While chatting with a friend in late autumn we mutually discovered that her visiting family was looking for a place to stay over Christmas, while we were looking for someplace to travel for the holiday. The plan was born.
Jack and Anna Grace suggested, “Anywhere but Tirol,” much to our sadness. Cozied up in an Alm with something warm after a long winter wander sounded like a perfect winter holiday to us, but alas, not to them. Their vote was for Lapland, but at such late date even melting igloos were rented. On a whim I tossed out “Paris” and the response was a resounding, “Oui!” Christmas was settled.
Jack arrived on 22 December, happy to have a week off from the pace of a young policy wonk lifestyle. Family time was the priority for the balance of the day, and we departed for Paris the following morning. CTF eyed us suspiciously as we rolled the Tumis out of the house; as it would turn out, the visiting family staying in our home more than spoiled him, and we were once again eyed suspiciously when we returned.
Backtracking a bit, on our way to collect Jack from the airport we encountered considerable traffic, and with the holidays upon us I decided to up the pickup time for the following morning with our driver. Of course there was no traffic for us, and we all arrived at the airport way early. Check-in and security took all of 24 minutes: I was tagged by the bored screeners to remove my shoes; turn on my laptop; and otherwise empty my tote for inspection. Soon thereafter we were all seated at Henry’s in Terminal 1 for overpriced eats and Prosecco toasts.
On board, safety instructions on AirFrance were in French only, no other language. OK, then. We were tossed a package of rosemary snack crackers and a beverage by the attendants, and then some 90 minutes later we were dropping into CDG for our tarmac arrival under rain-spittling skies before the bus shuttle rumbled us to the terminal. Our bags arrived promptly and within an hour we were ticketed and sitting comfortably on the RER B with a (terrible) rap-singing duo to entertain us for much of the journey. Emerging from the underground at Saint-Michel we walked the several paces to our flat, only to discover that the discourteous previous tenant had left the apartment both in shambles and, to our cringing noses, awaft in the aromas of an awfully unpleasant aromatic breakfast. The inglorious ingrate had also left behind their baggage well past the check-out time, so our greeter was trying to hunt him down, too. The very pleasant housekeeper, meanwhile, welcomed us and recommended that we enjoy a lunch and, “return in about three hours.” Had we arrived from a transatlantic flight and sought a nap, I might be writing a different start to this tale. Instead, we dropped our bags and followed our noses to…L’ Atlas. Touristy, yes, but still a most agreeable lunch. Around the table: two Terrine du Jour, simply presented with a side of crisp greens and a small tin of cornichon; Crocque Madame, pronounced light and flavorful; and a charcuterie board (Jack’s go-to, and he’s never met one he hasn’t loved). And a carafe of house wine. Best of all, it was enjoyed on the outside terrace on a mild winter day, because Parisians do not close their outdoor tables at the end of October.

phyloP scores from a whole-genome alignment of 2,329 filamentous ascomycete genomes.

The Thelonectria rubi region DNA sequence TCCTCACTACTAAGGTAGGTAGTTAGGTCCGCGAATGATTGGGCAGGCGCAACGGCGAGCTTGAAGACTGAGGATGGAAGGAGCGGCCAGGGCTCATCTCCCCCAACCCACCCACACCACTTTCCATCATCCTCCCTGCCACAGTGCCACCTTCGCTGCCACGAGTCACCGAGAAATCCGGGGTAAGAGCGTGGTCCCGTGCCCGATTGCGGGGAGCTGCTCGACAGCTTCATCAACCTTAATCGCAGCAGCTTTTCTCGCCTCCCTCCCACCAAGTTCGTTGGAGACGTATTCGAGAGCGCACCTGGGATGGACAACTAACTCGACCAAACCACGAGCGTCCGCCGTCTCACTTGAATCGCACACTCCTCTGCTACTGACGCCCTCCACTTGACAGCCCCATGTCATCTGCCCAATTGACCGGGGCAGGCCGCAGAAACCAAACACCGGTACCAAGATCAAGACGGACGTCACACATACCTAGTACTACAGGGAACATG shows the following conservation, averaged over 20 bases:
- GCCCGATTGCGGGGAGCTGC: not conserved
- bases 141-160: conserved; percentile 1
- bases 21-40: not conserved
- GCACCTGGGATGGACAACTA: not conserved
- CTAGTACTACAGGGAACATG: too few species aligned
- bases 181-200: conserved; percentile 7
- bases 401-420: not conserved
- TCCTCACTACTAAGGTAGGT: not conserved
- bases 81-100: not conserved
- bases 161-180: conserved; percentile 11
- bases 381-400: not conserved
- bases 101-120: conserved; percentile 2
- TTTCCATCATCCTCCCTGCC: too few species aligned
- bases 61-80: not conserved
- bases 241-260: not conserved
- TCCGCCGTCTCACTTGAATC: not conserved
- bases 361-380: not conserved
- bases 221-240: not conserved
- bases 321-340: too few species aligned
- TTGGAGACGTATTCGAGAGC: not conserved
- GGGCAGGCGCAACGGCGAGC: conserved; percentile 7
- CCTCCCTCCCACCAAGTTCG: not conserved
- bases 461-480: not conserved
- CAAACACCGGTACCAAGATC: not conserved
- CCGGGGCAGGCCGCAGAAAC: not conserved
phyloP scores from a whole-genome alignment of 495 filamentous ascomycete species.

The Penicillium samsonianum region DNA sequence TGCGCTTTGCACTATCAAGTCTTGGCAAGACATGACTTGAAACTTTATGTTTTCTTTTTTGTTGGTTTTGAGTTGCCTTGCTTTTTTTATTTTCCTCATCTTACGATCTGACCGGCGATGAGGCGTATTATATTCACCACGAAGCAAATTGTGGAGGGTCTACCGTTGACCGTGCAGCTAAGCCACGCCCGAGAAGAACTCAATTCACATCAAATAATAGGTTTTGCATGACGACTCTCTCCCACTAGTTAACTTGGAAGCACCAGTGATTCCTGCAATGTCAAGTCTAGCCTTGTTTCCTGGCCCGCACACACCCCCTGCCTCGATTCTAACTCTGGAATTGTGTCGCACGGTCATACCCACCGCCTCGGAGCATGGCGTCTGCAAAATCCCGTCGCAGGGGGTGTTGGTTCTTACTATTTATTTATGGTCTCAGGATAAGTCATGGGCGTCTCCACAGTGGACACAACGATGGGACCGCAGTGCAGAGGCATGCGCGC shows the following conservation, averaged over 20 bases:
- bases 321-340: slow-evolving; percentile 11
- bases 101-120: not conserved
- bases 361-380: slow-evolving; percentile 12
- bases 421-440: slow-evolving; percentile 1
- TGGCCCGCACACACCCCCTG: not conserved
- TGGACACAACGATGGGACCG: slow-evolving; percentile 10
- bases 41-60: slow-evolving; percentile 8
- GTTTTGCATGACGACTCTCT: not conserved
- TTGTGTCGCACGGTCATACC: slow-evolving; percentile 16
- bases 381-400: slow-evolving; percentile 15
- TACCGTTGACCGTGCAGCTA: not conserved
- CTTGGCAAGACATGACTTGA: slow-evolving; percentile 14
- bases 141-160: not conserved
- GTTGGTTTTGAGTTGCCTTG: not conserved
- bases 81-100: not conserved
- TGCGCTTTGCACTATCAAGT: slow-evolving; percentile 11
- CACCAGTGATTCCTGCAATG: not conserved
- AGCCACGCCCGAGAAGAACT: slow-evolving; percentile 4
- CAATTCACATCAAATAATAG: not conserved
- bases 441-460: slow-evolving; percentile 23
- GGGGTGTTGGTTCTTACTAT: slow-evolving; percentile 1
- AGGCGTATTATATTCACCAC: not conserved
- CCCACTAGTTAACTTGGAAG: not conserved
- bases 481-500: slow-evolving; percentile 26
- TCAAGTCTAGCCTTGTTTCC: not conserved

Replete and happy after lunch, we were ready to divide and conquer the holiday grocery shopping. Tony and I walked first to Picards, a purveyor of gourmet goodies not unlike the American Trader Joe’s, except that everything is frozen. Because, where else to find the Christmas dinner lobster-sized langoustines? And mini foie gras burgers! And potatoes shaped like Christmas trees! And the all-necessary ice cream bûche! (It may not be traditional, but then again we are not French.) Tony took the perishables back to the apartment while I met the children at the Carrefour, where they reported no luck in finding a Tannenbaum.* In the store, Jack was dispatched to procure the Christmas Eve charcuterie while Anna Grace and I roamed about, filling the basket with all sorts of delicious comestibles to eat and drink and bring home. Tony arrived just in time to pay for everything—how efficient!
Another trip back to the apartment (the cleaning was almost finished!) to drop the groceries, and then a lovely wander to Notre Dame. The rain had long moved out, and the bright blue of the Christmas tree cast a gorgeous winter palette for the eyes and the camera lens.
Nearby, the lovely Marché Noël, a small and elegant Christmas market featuring artisanal foods and handcrafts. Perhaps a few Euros were dropped here for delightful goodies before indulging in light shopping (on a Sunday!) on our return to the apartment.
Tony and I passed this stall selling salami-cones and he remarked, “I’ll bet Jack bought one of those.” Of course he had.
The candied fruits were as delicious as they were photo-worthy.
The aroma of the Citron, a rugged member of the citrus family was intoxicating.
*Along the way to the apartment I recalled that we had forgotten a couple of essential grocery items, so Jack and I veered off to the Carrefour again while Tony and Anna Grace went home to start prepping dinner. Now, those familiar with this particular Carrefour know that it has two entrances, one along Rue de Buci and the other along Rue de Seine. Earlier we had entered and exited through the former; on this return we approached the latter doors…and along the sidewalk, guess what? Christmas trees! We selected a small evergreen (half priced at €8,50 🤣), gathered the groceries, and proudly showed off our discovery back at the apartment. The lone strand of lights we brought along were strung, and it was officially Christmas.
Dinner was Poulet Roti from Carrefour (the Traiteur we used to frequent is no longer there, replaced by a lame buffet salad type place. Sigh.) and luscious gratin potatoes from Picards. By the light of the tiny Tannenbaum, of course.